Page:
plus ‘Sheffield’ hoops to make up 700 cycle parking spaces around the new station. Not a 2 tier rack in sight

    The sorry tale is told here http://planningonline.southwark.gov.uk/DocsOnline/Documents/355029_1.pdf

    We have much to learn I fear.


    • Lack of ambition one fears!

      Not for lack of role models certainly. What they never learn is that the cyclists will come anyway and just cover the surrounding area in bikes.



  2. Here an impression on the to-be-build new underground parkingplace for 30.000 bikes in Utrecht:


    • That is seriously impressive! I would have trouble finding my bike every day without the numbers.

      Thanks for the link.



  3. Living in Utrecht for 30 years, I think it is safe to say the bikes are actually really a problem. They are indeed ALL over. In parkings, but also on bridges, across streets, on sidewalks, in front of busstops / doors / exits, you name it. SO many dangerous situations, that I hope the city (and the sight of it) will improve when the giant parkings open around the station. #hopefullbutnottoomuch


    • Thanks for commenting. I guess one of my immediate responses is to reflect what many people were saying on social media – imagine if they were cars!

      Best wishes



  4. Unfortunately, the figure of 30.000 parking spaces is a bit inaccurate. The ‘ziggurat’ in the picture is Stationsplein West, which will accomodate 4.500 parking spaces under the steps. This parking will open very soon. On the other side of the train station, Stationsplein Oost will accomodate 12,500 bikes. Although this is a bit less than 30.000 places, it still will be the largest single bike parking in the world. This is the facility in the movie Rolf posted. In addition to these large facilities, there will be another 5-6.000 places in smaller facilities adjacent to the station. The number of 30.000 probably includes parking facilities for offices and the shopping mall near the train station. Given the explosive growth of cycling in the last couple of years, we will have to see if this is enough.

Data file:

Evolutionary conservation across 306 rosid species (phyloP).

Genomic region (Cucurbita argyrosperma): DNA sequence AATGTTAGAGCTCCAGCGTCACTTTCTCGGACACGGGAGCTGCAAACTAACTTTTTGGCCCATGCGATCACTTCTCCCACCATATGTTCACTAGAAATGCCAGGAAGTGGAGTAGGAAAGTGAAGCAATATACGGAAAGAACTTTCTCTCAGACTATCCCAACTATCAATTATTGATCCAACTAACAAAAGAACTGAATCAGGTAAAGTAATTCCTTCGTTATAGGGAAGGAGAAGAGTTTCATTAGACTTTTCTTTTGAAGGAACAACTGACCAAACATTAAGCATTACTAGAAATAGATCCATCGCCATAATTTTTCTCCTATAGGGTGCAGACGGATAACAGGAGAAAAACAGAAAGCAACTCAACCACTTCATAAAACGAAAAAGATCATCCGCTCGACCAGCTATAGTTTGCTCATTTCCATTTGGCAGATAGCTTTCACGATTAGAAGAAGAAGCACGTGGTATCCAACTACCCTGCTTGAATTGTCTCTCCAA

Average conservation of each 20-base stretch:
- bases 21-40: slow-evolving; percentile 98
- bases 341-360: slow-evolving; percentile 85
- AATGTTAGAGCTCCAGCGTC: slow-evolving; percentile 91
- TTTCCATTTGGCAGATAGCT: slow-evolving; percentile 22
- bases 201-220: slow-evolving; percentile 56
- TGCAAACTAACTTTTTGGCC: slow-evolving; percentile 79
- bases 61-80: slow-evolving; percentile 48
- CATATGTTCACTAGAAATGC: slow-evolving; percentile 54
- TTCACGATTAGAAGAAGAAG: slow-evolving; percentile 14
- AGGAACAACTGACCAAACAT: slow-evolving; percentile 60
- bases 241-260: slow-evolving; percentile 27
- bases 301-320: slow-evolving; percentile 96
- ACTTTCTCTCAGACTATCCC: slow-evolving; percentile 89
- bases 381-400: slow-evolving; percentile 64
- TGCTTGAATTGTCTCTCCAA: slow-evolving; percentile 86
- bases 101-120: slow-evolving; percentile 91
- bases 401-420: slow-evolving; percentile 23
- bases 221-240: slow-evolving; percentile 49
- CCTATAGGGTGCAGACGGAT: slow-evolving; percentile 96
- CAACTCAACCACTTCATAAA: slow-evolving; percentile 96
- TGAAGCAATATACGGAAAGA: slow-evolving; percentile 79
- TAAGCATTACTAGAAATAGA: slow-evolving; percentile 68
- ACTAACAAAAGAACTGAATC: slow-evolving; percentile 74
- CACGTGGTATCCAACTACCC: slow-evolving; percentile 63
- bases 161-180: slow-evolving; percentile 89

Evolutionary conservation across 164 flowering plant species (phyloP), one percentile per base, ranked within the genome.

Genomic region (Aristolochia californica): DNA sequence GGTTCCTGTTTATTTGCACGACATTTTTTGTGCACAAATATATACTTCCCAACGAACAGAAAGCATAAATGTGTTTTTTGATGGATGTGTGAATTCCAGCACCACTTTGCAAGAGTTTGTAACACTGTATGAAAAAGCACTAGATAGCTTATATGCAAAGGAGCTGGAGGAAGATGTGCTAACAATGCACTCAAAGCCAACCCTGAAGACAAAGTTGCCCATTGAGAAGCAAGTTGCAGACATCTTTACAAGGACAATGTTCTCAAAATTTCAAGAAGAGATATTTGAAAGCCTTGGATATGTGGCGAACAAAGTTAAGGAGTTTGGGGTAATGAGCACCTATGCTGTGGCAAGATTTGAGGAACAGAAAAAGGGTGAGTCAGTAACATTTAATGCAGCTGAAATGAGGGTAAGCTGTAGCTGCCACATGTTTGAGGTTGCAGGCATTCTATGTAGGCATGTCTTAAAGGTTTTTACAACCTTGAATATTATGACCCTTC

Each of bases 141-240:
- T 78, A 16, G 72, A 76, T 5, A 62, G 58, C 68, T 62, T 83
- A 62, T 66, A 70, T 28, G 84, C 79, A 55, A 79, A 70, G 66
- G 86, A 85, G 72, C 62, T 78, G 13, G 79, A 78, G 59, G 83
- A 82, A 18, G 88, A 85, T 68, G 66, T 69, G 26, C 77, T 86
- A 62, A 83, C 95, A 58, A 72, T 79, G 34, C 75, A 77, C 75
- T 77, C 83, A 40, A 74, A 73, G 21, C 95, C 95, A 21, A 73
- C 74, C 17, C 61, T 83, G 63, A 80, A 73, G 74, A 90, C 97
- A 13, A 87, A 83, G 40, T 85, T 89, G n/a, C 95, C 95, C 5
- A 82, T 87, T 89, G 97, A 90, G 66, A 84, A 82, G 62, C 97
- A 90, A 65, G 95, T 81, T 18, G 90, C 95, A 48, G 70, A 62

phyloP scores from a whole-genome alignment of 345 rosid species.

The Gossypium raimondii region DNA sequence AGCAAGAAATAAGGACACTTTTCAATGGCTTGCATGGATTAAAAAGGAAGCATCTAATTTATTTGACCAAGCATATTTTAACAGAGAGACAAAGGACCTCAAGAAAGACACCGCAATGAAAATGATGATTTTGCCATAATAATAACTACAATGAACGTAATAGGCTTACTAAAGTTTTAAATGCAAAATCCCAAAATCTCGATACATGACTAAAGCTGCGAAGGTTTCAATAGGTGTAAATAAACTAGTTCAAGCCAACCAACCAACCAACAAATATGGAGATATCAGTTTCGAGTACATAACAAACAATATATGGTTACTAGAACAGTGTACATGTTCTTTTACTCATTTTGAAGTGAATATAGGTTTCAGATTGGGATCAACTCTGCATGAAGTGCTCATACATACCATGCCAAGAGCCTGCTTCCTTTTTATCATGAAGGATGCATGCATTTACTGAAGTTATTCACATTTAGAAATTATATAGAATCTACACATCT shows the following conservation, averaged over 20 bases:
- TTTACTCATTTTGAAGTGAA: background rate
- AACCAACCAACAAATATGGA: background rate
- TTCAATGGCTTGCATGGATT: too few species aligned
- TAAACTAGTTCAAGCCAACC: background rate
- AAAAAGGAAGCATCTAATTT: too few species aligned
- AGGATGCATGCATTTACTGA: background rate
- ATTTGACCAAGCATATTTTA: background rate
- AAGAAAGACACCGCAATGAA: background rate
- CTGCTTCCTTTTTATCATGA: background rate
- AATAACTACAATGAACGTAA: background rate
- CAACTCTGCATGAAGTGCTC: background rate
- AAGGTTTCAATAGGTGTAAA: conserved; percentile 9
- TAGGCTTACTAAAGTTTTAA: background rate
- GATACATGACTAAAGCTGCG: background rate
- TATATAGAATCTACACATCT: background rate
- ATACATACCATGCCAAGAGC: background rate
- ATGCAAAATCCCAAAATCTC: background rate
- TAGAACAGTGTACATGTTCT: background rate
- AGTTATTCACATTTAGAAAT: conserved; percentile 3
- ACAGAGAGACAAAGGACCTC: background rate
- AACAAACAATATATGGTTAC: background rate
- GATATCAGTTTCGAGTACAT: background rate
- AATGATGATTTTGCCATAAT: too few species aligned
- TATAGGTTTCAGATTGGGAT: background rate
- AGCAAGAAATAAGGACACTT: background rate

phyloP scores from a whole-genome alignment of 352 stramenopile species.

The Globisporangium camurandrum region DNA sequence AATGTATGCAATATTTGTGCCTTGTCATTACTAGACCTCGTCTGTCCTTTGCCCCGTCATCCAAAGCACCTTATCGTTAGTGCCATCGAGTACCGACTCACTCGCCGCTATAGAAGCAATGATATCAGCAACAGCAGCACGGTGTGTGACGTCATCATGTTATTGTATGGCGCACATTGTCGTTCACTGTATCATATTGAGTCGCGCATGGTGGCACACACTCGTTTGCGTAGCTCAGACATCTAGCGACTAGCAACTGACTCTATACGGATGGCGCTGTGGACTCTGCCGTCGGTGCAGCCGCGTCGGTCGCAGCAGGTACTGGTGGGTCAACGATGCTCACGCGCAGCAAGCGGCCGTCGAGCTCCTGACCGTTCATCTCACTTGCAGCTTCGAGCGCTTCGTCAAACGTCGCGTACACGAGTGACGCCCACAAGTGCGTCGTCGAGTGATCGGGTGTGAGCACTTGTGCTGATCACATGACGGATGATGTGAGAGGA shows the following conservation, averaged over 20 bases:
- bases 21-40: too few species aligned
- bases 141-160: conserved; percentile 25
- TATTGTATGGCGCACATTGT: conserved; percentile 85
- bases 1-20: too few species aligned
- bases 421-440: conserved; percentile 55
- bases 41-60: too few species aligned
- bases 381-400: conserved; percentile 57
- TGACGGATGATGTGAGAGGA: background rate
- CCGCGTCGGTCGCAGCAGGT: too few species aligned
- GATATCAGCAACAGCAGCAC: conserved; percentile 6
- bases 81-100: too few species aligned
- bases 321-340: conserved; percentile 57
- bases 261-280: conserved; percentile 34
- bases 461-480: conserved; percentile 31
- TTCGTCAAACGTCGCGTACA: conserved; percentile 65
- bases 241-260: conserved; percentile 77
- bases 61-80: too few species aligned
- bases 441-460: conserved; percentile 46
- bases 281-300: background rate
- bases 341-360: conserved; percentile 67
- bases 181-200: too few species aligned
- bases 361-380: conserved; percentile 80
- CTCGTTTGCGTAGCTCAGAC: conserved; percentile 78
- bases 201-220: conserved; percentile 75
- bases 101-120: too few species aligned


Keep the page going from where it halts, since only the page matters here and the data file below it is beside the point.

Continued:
Kind regards,
    Bram Fokke (city council member)


    • Thank you for the update on what I was told in Utrecht. The numbers are still hugely impressive.

      It has been very interesting to see the interest this post has created, clearly cycle-parking remains an important topic in Dutch cycling.



  5. now imagine how many acres would be needed if they were all using cars for their segment to and from the train station…


  6. I don’t know how your Dutch is but ‘deze stalling is VOL’ means ‘this cycle parking is FULL’ 🙂 We are reaching the limit of the number of bikes we can handle in the city. A big problem is especially that there are many ‘orphan bikes’. People leave old bikes for which they have no use simply in the parking. Or move away and forget about them. This may have a lot to do with the universities where the amounts of students leaving every year are of course huge. The current policy is that the municipality tags them, and if the tag or bike hasn’t been removed after 28 days, takes them to some central storage. There, owners have two weeks to come and pick them up, and otherwise the bikes are sold. Brilliant!


    • Thanks for reading and commenting. Yes, I realised the significance of the sign, I thought it told part of the story.

      Every instinct tells me that even after your new bike parks are built you will still need a lot of capacity around the city centre and the station. Public authorities always underestimate the fact that better parking stimulates more cycling!

      If the orphan bikes started going to Africa that might stimulate the students to look after them rather than just buy another cheap one at an auction 🙂




      • Dear Kevin, in Burgundy, France they’re is an excellent initiative to revaluate orphan bikes: RE-FAB Dijon of La Bécane à Jules, membre of l’Heureux Cyclage (as in Happy Recycling). In short they re-use old material into a unique model. They also learn people how to take care of bikes for daily use. They call it improving your “velonomie” and students like this. It is locally aimed, sustainably integrated and associatively self supported. One of the many great features of biking: it’s all about balance one step ahead.


        • Thanks for the information. We did a very similar scheme in the UK when we ran a national project called Bike Club. Bike maintenance skills was a great learning opportunity for young people who did not learn well in conventional education.


  7. Hi Kevin,

    Great article! You probably saw my bike on your tour. It took me a little time to get a good routine in the morning, because 10 minutes is indeed precious to me when I am only half awake. Big mistake I made in the beginning is to just park the bike wherever you see a space. After a few days you will get back and forget the space-of-the-day. Finding your not so special bike becomes a task that takes way more than 10 minutes. I now have my secret spot; there is always room and I know where to find my ride (sorry, can’t disclose where, this is very sensitive information).

    Another fun fact: according to the Fietsersbond there are 18 million bicycles in The Netherlands. Humans in the low lands only amount to 16.8 million. You might be right; 30.000 is not going to cut it.


    • Your secret is indeed safe – because if I saw your bike I almost certainly saw a thousand like it!